The most common cause of a stroke is a narrowing (obliteration) of one or both carotid arteries. This narrowing is caused by the progression of atherosclerotic plaques, which can rupture when they have reached a certain size. Strokes are currently the second leading cause of death worldwide; approx. 260,000 strokes are registered in Germany every year. In addition, physical and mental disabilities suffered from a stroke are a serious burden for patients, causing high healthcare costs.
The Department of Vascular and Endovascular Surgery of the TUM has one of the world's largest biobanks, which is unique due to its histological preparation. Based on a highly standardized preparation method developed over many years, histological samples are extracted from the carotid artery and then characterized by morphological attributes. In addition, all clinical parameters are collected in a database and can thus be taken into account in the analysis. Specifically, up to 1,250 patients during an endarterectomy, in which the obliterating plaques are removed from the carotid artery, had their histologically standardized preparations examined for their biological phenotype and stored in liquid nitrogen for further genomic and proteomic analysis. Preliminary experiments with this material have shown that the preparations are outstandingly suitable for this type of analysis, and that promising results can be obtained on the cause of a plaque rupture. In this way it is possible to correlate the clinical events with the genome, transcriptome and proteome data from the sample. The overarching goal of this investigation is to identify components of the vascular wall that are associated with a prognostically favorable or unfavorable event. The genetic studies also allow the identification of a causality of the proteins and functional networks involved. This not only enables better predictions of the likelihood of occurrence, but also new approaches to personalized prevention in the treatment of strokes.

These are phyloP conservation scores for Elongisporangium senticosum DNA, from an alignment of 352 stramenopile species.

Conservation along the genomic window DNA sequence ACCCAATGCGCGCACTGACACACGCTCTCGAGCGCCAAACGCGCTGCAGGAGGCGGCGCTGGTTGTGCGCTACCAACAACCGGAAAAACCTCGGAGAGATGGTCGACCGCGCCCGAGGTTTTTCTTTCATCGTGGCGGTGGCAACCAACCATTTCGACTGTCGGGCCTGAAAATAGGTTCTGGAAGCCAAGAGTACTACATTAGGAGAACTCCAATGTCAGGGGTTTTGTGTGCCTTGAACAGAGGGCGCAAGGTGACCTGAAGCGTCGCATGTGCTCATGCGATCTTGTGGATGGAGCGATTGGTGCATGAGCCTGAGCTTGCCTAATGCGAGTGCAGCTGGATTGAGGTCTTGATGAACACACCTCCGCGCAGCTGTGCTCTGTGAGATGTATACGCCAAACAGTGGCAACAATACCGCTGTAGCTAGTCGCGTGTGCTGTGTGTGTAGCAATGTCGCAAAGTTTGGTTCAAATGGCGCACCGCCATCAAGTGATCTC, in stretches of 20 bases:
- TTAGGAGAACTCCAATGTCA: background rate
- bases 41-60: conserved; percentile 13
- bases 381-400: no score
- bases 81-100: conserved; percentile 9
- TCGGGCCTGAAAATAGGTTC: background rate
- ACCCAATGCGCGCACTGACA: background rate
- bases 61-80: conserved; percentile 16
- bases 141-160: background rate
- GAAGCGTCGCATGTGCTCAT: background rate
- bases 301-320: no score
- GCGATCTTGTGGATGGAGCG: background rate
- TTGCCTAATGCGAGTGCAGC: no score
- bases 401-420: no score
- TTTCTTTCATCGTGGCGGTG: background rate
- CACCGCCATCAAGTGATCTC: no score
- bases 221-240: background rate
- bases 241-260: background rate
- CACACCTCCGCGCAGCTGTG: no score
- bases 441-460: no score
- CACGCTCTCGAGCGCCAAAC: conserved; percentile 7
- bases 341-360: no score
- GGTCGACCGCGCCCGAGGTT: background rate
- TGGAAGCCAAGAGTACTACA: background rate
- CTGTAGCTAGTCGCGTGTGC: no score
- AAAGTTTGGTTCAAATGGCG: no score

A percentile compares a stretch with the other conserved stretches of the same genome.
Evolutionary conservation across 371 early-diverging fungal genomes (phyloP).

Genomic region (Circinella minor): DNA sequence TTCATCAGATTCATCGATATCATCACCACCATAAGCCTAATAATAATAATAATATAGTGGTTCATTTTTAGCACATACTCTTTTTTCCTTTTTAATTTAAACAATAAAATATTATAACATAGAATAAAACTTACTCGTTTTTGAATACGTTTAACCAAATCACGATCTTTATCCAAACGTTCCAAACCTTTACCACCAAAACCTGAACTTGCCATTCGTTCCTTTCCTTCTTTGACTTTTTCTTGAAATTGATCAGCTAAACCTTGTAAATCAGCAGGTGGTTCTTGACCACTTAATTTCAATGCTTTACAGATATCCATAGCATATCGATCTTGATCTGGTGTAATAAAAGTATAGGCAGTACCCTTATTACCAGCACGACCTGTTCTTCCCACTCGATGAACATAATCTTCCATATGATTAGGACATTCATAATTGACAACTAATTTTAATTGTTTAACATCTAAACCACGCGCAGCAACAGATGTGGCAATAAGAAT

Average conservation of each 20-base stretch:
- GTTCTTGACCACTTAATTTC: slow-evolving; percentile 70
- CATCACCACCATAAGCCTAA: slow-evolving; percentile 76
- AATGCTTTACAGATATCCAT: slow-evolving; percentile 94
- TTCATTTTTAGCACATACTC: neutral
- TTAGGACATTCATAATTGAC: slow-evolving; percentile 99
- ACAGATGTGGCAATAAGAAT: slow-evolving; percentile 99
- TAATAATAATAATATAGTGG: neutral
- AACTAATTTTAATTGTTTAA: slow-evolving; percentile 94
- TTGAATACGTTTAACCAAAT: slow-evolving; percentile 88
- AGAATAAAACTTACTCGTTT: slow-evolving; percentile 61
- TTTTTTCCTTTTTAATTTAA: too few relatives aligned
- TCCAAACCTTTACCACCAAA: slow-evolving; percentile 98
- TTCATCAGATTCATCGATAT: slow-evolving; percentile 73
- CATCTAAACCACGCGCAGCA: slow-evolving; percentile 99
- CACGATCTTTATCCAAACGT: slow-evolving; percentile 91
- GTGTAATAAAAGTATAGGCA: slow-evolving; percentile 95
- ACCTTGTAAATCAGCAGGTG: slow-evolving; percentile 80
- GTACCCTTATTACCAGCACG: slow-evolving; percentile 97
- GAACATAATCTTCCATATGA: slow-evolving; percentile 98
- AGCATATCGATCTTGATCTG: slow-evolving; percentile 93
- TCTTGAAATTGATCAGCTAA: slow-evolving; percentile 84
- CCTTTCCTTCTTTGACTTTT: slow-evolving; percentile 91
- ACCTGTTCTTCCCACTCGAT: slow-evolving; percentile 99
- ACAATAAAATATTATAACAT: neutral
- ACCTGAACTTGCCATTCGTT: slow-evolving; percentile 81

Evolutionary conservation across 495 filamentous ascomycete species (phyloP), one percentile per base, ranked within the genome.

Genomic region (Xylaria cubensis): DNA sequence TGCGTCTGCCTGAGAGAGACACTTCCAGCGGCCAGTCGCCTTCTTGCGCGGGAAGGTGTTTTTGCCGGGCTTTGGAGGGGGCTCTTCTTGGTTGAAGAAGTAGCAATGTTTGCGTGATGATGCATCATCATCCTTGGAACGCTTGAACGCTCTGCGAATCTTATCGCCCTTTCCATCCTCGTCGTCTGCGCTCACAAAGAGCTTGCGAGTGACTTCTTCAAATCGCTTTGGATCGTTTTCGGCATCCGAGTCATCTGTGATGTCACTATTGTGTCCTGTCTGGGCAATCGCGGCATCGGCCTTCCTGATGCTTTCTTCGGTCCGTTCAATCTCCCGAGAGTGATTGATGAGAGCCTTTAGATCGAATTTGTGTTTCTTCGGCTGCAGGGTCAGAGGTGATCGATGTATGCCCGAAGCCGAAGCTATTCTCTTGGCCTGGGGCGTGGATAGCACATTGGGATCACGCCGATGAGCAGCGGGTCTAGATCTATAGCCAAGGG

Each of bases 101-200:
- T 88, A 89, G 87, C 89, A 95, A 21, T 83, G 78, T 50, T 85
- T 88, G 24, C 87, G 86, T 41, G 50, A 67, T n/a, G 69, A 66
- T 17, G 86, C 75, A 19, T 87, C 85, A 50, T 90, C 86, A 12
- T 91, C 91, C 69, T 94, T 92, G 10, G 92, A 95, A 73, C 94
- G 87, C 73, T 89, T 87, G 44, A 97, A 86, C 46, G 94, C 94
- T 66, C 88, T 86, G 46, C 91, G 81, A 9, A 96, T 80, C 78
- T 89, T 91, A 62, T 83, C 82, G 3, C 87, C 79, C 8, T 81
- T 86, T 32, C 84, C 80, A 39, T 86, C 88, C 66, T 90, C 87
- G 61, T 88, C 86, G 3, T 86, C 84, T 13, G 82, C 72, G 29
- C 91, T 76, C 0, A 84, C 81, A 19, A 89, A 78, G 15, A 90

Prof. Dichgans (Institute for Stroke and Dementia Research at LMU) and his research group play a leading role in the identification of risk genes and new RNA- or protein-based biomarkers for stroke, as well as in the identification of prognostic markers, which were shown associated with progression and predictability of cognitive impairments after strokes examined over a period of up to five years. In addition, the clinic coordinates several imaging studies including a study on carotid stenosis with ultra-high-resolution plaque MRI, which will help to determine and predict more precisely the individual progression and the rupture risk of vulnerable atherosclerotic plaques and microvascular changes.
A primary goal of WP2 is to link the results of the parallel biobank projects at the Klinikum rechts der Isar and the clinical examinations at the University of Munich. For example, markers that are identified in the multi-omics analysis of the vascular preparations are to be examined in more detail in the follow-up studies and, conversely, multi-omics data on prospective stroke cohorts in the tissue samples of the biobank are characterized. This synergy of the human biobank and clinical studies, as well as the existing experimental platforms at both clinics, will make it possible to identify not only new markers, but also new therapeutic goals in stroke prevention and therapy.
(updated: Dec. 2019)
Wissenschaftlicher Leiter DigiMed Bayern, Direktor der Klinik für Herz- und Kreislauferkrankungen am Deutschen Herzzentrum München
Leiter der Sektion "Vaskuläre Biologie", Klinik und Poliklinik für Vaskuläre und Endovaskuläre Chirurgie, TUM
Direktor Institut für Schlaganfall- und Demenzforschung, Klinikum der Universität München
Leitung Institut für Humangenetik, Klinikum rechts der Isar, Technische Universität München
Director Department of Proteomics and Signal Transduction, Max-Planck-Institute of Biochemistry
Vorsitzender des Direktoriums des LRZ